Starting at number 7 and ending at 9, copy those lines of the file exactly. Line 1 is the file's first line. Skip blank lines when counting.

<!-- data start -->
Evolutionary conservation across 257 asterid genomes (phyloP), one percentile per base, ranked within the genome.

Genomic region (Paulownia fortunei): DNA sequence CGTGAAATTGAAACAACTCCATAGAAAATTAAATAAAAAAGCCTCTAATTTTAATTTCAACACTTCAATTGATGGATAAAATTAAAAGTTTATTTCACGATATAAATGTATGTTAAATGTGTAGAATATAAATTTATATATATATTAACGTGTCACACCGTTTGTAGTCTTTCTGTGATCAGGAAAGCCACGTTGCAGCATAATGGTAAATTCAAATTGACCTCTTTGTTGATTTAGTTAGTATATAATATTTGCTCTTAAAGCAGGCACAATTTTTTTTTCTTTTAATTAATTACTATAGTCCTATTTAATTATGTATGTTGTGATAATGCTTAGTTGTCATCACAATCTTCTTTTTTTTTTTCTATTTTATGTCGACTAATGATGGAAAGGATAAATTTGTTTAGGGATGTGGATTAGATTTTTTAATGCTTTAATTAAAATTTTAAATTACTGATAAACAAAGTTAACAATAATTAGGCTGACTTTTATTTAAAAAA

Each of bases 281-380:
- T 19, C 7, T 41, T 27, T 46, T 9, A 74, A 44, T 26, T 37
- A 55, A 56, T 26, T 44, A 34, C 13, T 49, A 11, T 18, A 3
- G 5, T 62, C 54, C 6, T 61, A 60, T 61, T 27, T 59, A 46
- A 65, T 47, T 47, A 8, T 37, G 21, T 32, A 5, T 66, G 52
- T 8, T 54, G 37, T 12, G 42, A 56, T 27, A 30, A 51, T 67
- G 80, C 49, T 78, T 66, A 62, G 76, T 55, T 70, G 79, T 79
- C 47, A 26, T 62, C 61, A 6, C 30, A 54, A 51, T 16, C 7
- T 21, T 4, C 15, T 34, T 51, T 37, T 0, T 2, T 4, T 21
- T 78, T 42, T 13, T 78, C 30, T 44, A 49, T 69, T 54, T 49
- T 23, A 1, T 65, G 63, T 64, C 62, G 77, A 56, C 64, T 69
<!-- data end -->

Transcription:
- A 65, T 47, T 47, A 8, T 37, G 21, T 32, A 5, T 66, G 52
- T 8, T 54, G 37, T 12, G 42, A 56, T 27, A 30, A 51, T 67
- G 80, C 49, T 78, T 66, A 62, G 76, T 55, T 70, G 79, T 79